The hot topic at this year’s Breeders’ Cup World Championships at Santa Anita Park, to be held Nov. 2 and 3, centers around a new rule involving medication for participating horses.
The Breeders’ Cup has banned the use of Lasix in all five of its 2-year-old races. Lasix (also Salix) is an anti-bleeding medication often administered on race day. The use of Lasix, which is prominent in the United States but less so in Europe, has recently come under scrutiny and some are calling for change within the industry. The topic has caused division among many industry leaders, trainers and owners, as there is a mixed response to the idea of diminishing use of the drug.
Two Kentucky Derby-winning trainers, Todd Pletcher and Graham Motion, discussed their views of the Breeders’ Cup no-Lasix rule during a national teleconference.
Mike Repole, a prominent New York-based owner who has 2-year-olds in training with Pletcher, is not sending any juveniles to this year’s event and cited the rule as one reason.
Pletcher has several 2-year-olds entered, including Shanghai Bobby, one of the top contenders in the Breeders’ Cup Juvenile. He also has the talented Dreaming of Julia in the Juvenile Fillies, Tara from the Cape in the Juvenile Fillies Turf and Kauai Katie in either the Juvenile Fillies or the Juvenile Sprint. Pletcher said all of these juveniles have been using Lasix.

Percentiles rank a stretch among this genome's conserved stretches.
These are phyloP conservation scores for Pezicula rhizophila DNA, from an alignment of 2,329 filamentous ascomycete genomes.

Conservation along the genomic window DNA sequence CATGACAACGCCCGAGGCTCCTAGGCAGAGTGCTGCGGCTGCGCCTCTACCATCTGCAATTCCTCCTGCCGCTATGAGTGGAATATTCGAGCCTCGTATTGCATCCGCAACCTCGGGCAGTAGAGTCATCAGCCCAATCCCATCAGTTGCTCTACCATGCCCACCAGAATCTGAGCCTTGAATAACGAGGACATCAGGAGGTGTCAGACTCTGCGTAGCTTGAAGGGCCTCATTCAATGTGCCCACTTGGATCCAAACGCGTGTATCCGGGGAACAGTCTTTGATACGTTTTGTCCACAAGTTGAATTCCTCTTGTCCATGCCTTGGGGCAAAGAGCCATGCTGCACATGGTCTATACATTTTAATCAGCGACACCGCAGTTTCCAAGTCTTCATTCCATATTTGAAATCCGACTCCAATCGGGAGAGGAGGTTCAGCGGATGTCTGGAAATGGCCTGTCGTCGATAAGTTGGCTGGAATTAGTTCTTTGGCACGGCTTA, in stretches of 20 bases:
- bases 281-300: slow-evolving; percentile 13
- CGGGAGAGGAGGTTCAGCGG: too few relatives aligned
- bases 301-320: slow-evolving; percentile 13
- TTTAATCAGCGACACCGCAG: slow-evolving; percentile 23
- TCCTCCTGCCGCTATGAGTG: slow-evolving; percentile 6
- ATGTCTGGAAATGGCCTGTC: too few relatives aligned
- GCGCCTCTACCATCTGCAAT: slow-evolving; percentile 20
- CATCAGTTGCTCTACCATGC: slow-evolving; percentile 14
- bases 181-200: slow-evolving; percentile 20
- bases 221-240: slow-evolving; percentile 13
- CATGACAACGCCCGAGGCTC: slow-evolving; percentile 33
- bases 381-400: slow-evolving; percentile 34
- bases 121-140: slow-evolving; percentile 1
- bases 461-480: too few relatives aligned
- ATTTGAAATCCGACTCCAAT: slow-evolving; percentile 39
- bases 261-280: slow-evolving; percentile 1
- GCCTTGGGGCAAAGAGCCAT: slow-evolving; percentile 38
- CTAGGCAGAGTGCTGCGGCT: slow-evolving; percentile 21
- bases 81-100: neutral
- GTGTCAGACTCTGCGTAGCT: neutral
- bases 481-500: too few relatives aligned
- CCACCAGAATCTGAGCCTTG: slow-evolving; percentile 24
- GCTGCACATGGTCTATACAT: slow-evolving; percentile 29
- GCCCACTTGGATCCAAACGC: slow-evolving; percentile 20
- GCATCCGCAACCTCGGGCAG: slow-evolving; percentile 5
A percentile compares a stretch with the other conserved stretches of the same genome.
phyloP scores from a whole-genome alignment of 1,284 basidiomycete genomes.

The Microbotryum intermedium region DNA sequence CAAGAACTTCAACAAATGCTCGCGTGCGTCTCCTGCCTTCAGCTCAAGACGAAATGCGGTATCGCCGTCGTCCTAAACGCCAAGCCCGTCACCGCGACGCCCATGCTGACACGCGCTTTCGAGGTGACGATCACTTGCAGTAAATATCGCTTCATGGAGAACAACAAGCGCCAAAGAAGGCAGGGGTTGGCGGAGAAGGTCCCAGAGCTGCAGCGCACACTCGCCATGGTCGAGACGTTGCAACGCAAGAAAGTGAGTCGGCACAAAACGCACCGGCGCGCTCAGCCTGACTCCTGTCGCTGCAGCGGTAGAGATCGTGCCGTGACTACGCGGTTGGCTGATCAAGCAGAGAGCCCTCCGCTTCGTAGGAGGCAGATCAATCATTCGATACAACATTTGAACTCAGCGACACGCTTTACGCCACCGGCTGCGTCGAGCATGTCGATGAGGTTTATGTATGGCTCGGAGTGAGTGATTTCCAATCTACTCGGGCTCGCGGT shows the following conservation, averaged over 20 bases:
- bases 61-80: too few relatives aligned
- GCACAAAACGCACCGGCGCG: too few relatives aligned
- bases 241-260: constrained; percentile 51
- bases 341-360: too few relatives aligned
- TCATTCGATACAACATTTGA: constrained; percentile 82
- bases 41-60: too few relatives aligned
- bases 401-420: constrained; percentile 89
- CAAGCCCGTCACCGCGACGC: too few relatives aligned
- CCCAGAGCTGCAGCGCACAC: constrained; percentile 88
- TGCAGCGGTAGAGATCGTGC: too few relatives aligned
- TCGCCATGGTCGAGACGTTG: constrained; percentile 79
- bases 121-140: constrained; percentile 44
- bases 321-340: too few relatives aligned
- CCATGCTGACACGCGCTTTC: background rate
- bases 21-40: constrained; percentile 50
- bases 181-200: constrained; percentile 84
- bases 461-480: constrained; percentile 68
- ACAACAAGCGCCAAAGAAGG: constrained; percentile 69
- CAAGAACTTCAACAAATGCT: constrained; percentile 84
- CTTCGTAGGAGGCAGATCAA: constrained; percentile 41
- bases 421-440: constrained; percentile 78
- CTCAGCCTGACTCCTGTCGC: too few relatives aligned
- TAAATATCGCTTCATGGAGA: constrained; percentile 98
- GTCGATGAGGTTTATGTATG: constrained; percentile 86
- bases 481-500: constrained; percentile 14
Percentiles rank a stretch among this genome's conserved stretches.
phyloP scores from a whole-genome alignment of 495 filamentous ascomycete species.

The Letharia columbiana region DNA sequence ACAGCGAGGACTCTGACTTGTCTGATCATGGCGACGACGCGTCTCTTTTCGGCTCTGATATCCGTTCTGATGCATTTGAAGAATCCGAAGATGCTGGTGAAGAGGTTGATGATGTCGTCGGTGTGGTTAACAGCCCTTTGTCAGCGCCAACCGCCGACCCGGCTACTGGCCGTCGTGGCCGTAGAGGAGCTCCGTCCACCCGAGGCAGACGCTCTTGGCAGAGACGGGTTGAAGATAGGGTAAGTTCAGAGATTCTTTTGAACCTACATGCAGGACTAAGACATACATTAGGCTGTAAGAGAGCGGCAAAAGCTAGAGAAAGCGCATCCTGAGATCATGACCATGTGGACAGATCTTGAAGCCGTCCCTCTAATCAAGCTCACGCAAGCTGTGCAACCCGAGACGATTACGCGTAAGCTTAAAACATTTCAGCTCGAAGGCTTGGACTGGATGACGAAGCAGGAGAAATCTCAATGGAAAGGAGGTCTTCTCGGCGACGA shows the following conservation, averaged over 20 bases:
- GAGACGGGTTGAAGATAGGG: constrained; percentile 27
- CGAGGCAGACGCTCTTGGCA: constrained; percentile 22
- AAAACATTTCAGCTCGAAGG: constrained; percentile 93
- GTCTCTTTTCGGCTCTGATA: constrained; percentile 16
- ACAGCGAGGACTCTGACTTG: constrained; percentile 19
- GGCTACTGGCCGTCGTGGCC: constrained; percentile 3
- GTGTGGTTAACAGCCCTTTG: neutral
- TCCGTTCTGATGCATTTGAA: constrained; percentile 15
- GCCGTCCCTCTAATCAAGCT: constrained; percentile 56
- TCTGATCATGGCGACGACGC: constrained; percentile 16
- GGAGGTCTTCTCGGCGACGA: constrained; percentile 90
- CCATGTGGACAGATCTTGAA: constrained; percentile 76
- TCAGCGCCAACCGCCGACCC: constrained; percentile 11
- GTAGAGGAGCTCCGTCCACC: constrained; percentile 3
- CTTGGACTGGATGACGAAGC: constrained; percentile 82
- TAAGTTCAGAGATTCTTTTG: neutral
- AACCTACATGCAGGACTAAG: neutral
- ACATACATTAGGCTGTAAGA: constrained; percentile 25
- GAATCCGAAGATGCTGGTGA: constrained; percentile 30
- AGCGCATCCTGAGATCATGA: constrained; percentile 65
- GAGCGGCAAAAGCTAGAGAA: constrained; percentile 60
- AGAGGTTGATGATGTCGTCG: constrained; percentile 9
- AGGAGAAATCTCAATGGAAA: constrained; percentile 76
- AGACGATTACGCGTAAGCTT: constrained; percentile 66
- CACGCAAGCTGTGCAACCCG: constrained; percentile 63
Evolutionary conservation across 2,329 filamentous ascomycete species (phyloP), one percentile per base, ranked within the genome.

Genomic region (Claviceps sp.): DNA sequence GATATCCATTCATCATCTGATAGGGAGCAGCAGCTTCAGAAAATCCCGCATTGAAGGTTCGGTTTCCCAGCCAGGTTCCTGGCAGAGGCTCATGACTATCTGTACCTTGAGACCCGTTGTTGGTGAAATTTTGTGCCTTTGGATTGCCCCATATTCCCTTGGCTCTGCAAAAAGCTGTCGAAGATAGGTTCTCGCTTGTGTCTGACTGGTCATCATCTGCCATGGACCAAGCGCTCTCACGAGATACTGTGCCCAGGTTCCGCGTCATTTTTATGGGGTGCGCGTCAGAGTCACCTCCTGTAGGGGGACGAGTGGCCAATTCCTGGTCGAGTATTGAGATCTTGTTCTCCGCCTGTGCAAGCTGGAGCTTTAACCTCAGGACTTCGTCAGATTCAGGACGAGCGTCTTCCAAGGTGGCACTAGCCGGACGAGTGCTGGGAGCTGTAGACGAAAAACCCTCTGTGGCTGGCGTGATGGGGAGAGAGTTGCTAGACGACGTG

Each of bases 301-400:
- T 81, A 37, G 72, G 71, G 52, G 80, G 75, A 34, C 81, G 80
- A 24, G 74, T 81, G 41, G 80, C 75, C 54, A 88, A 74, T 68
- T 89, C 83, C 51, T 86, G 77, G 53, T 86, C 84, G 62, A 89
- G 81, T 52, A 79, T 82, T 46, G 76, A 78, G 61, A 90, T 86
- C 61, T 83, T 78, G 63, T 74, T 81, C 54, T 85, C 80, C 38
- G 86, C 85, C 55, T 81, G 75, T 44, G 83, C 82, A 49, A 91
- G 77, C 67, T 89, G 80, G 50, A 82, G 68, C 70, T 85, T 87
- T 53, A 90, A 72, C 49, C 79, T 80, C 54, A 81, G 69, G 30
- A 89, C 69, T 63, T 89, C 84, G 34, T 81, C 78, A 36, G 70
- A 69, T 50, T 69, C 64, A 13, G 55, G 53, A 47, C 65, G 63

“It’s uncharted territory for me as a trainer with some of these horses, and one of my concerns about removing Lasix from racing in general is that I think it can be disadvantageous to the betting public,” Pletcher said.
“They have the added security that Lasix might prevent one of the horses that they’re wagering on from bleeding,” he said. “I think that’s something as an industry we must look very, very closely at.”
“I’ve been fairly vocal about my stance, which is I’m pro-Lasix,” he added.
Graham Motion will bring 2011 Kentucky Derby winner Animal Kingdom to Santa Anita off a layoff to run in the Breeders’ Cup Mile on turf. Motion also has Juvenile Fillies Turf contender Kitten’s Point, who has not been using Lasix.
Motion said he doesn’t feel at a disadvantage because everyone is “on the same playing field.”
“I’m a little disappointed . . . when I saw in pre-entries that the Juvenile Fillies might be a small field, and I think if that’s an effect of Lasix, I think that’s pretty short-sighted of people.”
“I don’t think it’s that big of a hurdle to overcome, let’s put it that way,” he said.
Motion said bleeding occurs quite often.
“I think a large percentage of them end up bleeding at some point, and I don’t get the argument that I hear from Europe and such that horses don’t bleed over there,” he said. “I don’t believe that. Probably 80, 90 percent of my horses at some point bleed. Whether or not they need to be treated with Lasix to run, that’s a different story.”
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